In an online environment, this requires some prior organization on the part of the instructor. Via Zoom, for example, students can communicate with their peers using the chatbox. This strategy is perfect if you want to enhance students’ communication, presentational, and deep-thinking skills.

  • Student debate

Traditional face-to-face student debates are quite effective for idle classes that require a boost of engagement. They teach students the importance of having a voice, how to lead an argument, and the best technique to respect others’ perspectives. Carrying out a student debate online can seem pressing at first. The key, however, is to properly plan it and keep in mind the occasional voice lags and unstable internet connections. 

You can begin by posing a controversial question: create a poll to identify the for and against teams and give each team some time to discuss their arguments. After that, a representative speaker from each team can lead the whole debate. This strategy will definitely keep your students interested and willing to contribute, unlike traditional lectures that are usually one-sided and mundane.

  • Reaction to a video

Video lessons have been an integral part of university curriculums. Changing the mode of instruction in this manner will enhance students’ retention levels and interest as well. Because visuals are known to enhance learning by 400%, you should definitely integrate videos, documentaries and visual learning materials in your class. 

To ensure overall comprehension, you can pause at a few time intervals to ask some questions. Another technique to make use of this activity is to make that video a part of a larger assessment, as a project for example. Remember to keep your videos clear, organized, and informative as possible. 

  • Learning by teaching 

This strategy subverts the whole teacher-student roles in the classroom. Instead of a conventional lecture in which the teacher is doing all the talking, students should be allowed to actively contribute as well. Studies have found that when students teach the material they are supposed to be taught, they understand and retain information better.

Strategies for active learning in online continuing education

In your next online class, allow your students to create presentations at the end of the lecture. Each group of students can choose a topic and discuss it with the rest of the class. They can even prepare questions to encourage other students to participate.

  • Virtual labs

Virtual labs have become an increasingly necessary tool for science majors in the past few years. The benefits of implementing virtual lab software in your classroom are countless, from performing difficult and risky experiments easily to saving teachers the time and effort needed in running and maintaining real-life labs. 

Of course, this software will help you implement active learning as it will allow students to actually participate in scientific experiments instead of listening to the instructor describe the experiment on the board.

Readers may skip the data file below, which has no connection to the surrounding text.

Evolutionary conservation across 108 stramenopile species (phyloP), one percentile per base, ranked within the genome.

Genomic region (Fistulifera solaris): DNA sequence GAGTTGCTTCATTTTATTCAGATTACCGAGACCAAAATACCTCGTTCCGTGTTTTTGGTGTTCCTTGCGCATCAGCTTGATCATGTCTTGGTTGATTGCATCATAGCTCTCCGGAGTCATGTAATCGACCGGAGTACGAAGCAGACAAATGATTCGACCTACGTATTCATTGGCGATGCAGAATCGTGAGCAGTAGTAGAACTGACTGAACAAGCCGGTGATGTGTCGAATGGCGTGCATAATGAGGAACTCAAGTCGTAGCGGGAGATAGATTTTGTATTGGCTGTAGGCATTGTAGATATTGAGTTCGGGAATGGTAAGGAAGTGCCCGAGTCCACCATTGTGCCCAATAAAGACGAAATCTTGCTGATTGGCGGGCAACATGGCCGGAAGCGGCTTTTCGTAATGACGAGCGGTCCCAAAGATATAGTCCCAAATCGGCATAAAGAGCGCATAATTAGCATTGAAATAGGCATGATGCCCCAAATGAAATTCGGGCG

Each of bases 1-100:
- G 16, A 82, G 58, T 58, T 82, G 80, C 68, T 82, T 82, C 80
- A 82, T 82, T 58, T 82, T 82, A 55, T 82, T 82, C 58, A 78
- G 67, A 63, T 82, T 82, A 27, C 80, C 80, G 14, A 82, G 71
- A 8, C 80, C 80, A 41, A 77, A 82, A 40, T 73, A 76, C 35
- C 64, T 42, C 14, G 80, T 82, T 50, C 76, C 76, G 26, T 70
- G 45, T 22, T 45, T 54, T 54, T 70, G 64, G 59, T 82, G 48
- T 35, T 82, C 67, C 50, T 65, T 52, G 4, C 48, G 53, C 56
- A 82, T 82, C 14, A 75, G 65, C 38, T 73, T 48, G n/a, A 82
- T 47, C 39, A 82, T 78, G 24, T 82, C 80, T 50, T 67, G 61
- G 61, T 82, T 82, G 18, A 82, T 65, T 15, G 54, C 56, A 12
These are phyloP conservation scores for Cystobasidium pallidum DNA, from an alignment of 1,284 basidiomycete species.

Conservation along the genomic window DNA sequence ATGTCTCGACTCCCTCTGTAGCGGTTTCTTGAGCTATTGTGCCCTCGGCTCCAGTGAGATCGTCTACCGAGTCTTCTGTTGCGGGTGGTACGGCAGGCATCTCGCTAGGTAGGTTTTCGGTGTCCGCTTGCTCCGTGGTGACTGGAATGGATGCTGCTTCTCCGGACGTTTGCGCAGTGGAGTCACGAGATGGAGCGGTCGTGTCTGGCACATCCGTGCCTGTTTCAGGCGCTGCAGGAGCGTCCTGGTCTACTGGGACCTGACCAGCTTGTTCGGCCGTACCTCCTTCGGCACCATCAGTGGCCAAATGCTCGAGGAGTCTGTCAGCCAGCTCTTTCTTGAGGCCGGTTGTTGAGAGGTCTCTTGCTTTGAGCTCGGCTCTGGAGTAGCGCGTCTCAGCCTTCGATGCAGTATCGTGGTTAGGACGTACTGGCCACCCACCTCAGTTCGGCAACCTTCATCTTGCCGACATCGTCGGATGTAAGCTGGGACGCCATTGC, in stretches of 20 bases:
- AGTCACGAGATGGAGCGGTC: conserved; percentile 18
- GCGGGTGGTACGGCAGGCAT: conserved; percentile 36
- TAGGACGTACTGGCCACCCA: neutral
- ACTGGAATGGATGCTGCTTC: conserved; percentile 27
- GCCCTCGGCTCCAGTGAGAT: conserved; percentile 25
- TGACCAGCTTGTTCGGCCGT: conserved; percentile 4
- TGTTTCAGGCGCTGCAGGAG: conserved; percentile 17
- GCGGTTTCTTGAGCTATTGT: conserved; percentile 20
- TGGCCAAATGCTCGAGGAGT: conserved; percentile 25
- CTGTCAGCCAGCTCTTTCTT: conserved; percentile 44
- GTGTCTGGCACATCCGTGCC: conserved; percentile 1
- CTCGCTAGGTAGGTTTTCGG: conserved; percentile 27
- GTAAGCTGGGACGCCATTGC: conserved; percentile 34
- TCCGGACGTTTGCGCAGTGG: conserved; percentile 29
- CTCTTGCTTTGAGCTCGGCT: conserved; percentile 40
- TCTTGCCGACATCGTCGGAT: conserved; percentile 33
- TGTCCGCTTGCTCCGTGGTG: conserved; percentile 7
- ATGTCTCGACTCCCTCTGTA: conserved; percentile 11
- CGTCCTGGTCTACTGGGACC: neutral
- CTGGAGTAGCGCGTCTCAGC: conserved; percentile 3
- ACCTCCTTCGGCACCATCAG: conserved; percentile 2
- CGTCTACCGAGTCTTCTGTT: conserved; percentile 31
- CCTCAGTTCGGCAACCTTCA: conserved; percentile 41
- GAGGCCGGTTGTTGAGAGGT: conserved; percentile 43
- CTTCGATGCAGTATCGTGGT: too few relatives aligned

• Virtual field trips

If you are an instructor in the field of archaeology, museology, or history, virtual field trips would be an immense addition to your online lectures. Educational virtual trips will definitely appeal to your students who constantly learn through textbooks and written material. This will be visually appealing and interesting to implement as well. Several websites offer this experience for historical places, artefacts, museums, etc.

  •  Decision-making activities

Decision-making and problem-solving are key elements of any learning process. These skills emphasize the level of retention for students and their ability to grasp the subject at hand. For this reason, it could be really helpful to pose a certain problem, conundrum, or issue to the class and allow them to reach solutions in groups. 

They should be encouraged to consider all the possible solutions to the problem and the proposed methods of dealing with it. This strategy could be especially effective in history and political science fields. 

This article discusses Active Learning and its effect on students’ character development.

Active learning is an educational strategy that can be implemented in several manners. The era of the traditional teacher to student instruction has ended; the time has come for a complete change in the way students learn and receive knowledge. This article discussed the criteria that form the foundation for a successful active learning plan and proposed several strategies for teachers in continuing education to use in their online classes. 

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Active learning in online teaching: Center for teaching innovation. (n.d.). Retrieved April 18, 2021, from https://teaching.cornell.edu/resource/active-learning-online-teaching


CEI classroom Activities/assessments matrix. (n.d.). Retrieved April 18, 2021, from https://docs.google.com/document/d/1QMZC9igdgPggg1SC-NbOuAB05WnG3ujAtJ1zNEHssx4/edit


Constructivism. (2020, December 08). Retrieved April 18, 2021, from http://www.buffalo.edu/ubcei/enhance/learning/constructivism.html#:~:text=Constructivism%20is%20the%20theory%20that,%2Dexisting%20knowledge%20(schemas)


Lynch, J. (2017, June 22). What does research say about active learning? Retrieved April 18, 2021, from https://www.pearsoned.com/research-active-learning-students/#:~:text=Active%20learning%20refers%20to%20the,engaged%20in%20the%20learning%20process.&text=In%20fact%2C%20well%2Ddesigned%20lectures,.%3B%20Clark%20%26%20Mayer


Mcdaniel, R. (1970, June 20). Active learning. Retrieved April 18, 2021, from https://cft.vanderbilt.edu/guides-sub-pages/active-learning/#basis


What is Active Learning? (n.d.). Retrieved April 18, 2021, from https://www.smartsparrow.com/what-is-active-learning/


About Aida Elbanna

Aida Elbanna is a Content Writer in the digital marketing team of Skolera. She has previously worked as a Translator and English tutor. As an English Literature and Linguistics graduate and a current MA student, Aida is interested in researching and doing lots of writing. She is passionate about helping people understand complex subjects through coherently written articles like tackling everything about educational technology.